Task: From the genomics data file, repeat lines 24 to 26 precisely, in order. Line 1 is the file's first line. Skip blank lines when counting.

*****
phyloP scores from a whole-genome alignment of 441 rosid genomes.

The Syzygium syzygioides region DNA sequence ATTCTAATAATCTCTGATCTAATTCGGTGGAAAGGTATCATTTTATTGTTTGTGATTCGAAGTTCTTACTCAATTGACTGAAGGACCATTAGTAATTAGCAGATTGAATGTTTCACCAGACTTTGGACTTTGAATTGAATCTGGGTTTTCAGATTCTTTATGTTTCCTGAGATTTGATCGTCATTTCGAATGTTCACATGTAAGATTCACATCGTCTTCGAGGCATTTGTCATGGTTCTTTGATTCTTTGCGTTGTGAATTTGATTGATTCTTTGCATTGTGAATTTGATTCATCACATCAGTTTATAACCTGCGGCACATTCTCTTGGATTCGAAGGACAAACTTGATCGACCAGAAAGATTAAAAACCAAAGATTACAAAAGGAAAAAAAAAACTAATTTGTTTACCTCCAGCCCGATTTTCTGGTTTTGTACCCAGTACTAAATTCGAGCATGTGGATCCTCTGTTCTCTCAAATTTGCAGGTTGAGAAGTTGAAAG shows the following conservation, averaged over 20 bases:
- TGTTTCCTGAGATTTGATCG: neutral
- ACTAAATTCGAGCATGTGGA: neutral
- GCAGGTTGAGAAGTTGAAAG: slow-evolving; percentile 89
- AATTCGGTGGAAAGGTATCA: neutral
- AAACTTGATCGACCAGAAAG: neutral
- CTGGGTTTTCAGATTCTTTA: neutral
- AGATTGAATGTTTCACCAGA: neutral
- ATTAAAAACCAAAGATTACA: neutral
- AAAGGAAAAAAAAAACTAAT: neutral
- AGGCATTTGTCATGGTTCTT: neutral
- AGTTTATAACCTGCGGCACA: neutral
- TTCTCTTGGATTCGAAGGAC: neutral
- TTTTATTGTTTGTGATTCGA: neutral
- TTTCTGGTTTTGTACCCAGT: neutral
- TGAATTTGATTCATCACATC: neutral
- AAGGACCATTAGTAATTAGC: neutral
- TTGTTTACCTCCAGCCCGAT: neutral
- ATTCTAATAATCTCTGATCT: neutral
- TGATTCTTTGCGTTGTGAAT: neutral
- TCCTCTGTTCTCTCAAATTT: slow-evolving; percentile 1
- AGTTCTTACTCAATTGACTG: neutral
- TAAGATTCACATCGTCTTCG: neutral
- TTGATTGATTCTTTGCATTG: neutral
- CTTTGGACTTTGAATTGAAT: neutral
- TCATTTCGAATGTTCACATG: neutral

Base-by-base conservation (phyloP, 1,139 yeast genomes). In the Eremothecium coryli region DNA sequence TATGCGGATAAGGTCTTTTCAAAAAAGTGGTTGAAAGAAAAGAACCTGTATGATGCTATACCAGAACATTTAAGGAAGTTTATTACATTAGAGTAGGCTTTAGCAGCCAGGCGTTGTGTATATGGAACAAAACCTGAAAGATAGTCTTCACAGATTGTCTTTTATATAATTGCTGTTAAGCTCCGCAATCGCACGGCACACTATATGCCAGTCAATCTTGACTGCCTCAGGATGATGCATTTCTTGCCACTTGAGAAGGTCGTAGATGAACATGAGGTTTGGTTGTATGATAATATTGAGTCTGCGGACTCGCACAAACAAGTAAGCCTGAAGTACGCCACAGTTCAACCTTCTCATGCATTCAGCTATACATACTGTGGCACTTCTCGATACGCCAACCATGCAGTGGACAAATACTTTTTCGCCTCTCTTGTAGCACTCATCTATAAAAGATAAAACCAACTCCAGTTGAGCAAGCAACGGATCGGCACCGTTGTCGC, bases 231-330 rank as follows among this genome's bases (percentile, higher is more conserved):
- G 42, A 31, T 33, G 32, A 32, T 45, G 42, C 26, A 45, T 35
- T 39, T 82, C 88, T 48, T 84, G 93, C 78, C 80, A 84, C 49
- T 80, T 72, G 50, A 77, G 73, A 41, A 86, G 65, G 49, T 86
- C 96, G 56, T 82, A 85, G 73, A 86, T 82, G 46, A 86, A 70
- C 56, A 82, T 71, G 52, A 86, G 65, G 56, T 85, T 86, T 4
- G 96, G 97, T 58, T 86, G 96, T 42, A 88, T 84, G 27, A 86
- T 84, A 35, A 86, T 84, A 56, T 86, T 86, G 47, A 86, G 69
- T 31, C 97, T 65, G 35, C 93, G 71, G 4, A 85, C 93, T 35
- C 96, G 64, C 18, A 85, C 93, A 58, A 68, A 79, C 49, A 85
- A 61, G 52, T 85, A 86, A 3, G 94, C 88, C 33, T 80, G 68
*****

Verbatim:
- TAAGATTCACATCGTCTTCG: neutral
- TTGATTGATTCTTTGCATTG: neutral
- CTTTGGACTTTGAATTGAAT: neutral